I've just returned from a four-day trip to the Bay Area, where Market Street has never looked so lively. The city is bustling with tech money, and especially the young people from other countries, especially India and China, that are flocking here to work for rapidly growing software companies like Twitter and Salesforce, the latter soon to occupy the city's tallest building.
Imagine my surprise, then, when I went down the escalator to the Powell Street BART station, not far from both the Moscone Center and Union Square, to find trash blowing around the hallways and the white walls grimy with dirt. Earlier that morning I'd boarded the train at the Ashby station in South Berkeley, where there was also trash blowing around. The common element in both places? Homeless people, living outside or in the walkways of the stations.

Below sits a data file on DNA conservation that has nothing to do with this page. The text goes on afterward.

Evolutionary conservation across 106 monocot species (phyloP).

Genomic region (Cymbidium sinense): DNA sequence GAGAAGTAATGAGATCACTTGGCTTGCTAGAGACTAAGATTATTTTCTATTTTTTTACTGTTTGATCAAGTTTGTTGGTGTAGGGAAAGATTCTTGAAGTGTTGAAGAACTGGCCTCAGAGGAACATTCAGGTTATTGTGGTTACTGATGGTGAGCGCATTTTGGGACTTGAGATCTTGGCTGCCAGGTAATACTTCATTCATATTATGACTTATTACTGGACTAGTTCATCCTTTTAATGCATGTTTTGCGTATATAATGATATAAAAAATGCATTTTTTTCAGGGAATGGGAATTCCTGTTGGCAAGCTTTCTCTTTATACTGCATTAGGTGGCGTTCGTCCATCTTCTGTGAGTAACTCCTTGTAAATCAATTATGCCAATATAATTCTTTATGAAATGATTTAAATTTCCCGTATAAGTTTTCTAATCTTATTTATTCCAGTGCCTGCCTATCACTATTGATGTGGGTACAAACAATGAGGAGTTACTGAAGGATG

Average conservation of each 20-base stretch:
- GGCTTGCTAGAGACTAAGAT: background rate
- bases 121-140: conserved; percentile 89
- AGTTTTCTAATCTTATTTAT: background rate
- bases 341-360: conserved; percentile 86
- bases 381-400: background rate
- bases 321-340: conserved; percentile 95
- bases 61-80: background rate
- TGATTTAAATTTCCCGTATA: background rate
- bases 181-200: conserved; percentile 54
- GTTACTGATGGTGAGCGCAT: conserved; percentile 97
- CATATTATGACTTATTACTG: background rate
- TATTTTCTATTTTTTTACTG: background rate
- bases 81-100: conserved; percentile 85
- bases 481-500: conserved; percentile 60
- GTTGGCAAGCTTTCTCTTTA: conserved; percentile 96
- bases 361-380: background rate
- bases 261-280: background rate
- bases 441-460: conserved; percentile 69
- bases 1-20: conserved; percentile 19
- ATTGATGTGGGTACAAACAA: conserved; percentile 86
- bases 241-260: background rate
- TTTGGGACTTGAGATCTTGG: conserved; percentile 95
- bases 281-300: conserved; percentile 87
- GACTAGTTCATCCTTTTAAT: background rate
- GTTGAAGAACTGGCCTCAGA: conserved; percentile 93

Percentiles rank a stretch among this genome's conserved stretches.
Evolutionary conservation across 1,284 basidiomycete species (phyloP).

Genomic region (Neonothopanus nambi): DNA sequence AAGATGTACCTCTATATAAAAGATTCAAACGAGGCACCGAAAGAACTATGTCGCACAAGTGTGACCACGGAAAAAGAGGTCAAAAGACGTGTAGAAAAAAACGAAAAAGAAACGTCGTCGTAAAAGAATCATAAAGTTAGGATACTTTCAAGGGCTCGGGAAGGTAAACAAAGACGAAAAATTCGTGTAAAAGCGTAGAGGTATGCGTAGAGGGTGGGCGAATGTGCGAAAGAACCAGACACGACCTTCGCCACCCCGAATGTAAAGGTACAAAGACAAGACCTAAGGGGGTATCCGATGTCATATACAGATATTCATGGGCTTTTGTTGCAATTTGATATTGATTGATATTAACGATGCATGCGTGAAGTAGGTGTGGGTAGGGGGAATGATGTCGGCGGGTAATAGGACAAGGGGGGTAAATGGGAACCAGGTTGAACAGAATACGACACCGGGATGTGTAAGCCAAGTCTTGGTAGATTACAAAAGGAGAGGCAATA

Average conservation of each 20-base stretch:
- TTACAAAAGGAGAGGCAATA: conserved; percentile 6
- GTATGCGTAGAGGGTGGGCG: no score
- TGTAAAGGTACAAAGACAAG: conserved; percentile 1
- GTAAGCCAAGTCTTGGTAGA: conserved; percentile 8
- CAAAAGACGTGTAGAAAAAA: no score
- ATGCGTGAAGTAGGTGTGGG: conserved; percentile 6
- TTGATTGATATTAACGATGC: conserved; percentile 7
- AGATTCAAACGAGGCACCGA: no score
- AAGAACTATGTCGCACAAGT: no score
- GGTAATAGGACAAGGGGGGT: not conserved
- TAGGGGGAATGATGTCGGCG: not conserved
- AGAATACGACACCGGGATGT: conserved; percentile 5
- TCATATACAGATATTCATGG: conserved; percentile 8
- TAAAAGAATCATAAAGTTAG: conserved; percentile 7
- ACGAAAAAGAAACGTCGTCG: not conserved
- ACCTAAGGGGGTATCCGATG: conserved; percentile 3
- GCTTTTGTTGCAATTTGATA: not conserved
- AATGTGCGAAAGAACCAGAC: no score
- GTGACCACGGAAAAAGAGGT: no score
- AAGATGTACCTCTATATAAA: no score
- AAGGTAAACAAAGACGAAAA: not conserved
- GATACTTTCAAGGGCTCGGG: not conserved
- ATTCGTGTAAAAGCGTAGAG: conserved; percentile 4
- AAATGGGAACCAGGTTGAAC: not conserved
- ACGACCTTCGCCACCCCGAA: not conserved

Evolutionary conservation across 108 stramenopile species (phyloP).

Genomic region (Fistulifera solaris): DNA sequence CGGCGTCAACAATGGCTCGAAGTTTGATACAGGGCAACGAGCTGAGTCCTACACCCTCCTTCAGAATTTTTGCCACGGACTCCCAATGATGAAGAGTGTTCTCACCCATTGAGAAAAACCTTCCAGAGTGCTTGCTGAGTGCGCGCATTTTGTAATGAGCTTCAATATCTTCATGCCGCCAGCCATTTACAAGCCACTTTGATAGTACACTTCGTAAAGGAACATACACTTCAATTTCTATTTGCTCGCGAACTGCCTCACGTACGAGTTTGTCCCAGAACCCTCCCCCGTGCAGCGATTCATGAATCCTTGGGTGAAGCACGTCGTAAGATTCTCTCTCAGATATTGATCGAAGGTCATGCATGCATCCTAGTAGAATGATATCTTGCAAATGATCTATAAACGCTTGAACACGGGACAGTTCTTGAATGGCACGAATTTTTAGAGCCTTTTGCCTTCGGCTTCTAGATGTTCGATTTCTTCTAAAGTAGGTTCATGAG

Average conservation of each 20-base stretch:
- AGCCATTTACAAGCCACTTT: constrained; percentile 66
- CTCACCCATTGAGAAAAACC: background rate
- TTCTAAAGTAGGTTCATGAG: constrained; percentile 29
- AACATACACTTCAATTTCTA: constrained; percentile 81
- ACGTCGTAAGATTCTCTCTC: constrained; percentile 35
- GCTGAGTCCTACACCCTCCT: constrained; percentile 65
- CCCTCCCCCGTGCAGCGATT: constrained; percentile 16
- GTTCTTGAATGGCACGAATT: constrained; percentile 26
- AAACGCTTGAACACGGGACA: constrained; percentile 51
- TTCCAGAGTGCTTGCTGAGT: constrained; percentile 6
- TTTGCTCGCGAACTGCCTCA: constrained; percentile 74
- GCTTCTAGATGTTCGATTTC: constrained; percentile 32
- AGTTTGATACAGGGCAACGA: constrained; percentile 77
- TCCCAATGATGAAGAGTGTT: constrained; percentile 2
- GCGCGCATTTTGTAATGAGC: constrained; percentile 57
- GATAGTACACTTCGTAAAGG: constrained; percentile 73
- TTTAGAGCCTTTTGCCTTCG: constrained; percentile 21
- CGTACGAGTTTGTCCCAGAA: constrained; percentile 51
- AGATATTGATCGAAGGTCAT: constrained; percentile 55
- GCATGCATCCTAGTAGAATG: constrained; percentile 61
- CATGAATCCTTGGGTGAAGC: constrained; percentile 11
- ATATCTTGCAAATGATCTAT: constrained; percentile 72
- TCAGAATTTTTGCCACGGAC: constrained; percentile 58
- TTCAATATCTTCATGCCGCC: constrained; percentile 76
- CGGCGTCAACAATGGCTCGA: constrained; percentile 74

Being a Westerner, having grown up and gone to college in this region, it shocks me to find the kind of grime and unkempt qualities that we used to ascribe only to places like New York, Boston and Philadelphia, "worn out" places that could not maintain themselves. This is supposed to be the West, where everything is bright and new, where we keep things up. But the BART system is now almost 45 years old, and they've let it slip. More importantly, all that economic growth in the Bay Area has created a real "equity" problem, of not everyone sharing in the wealth, and the direct result is that a whole lot of people cannot afford the rent. That was the real explanation for the dirt I saw in the BART system, that a fair number of people in our society have nowhere to go. Yes, we need to create more affordable housing, but also yes, we need to raise incomes for people, by creating meaningful and value-added work.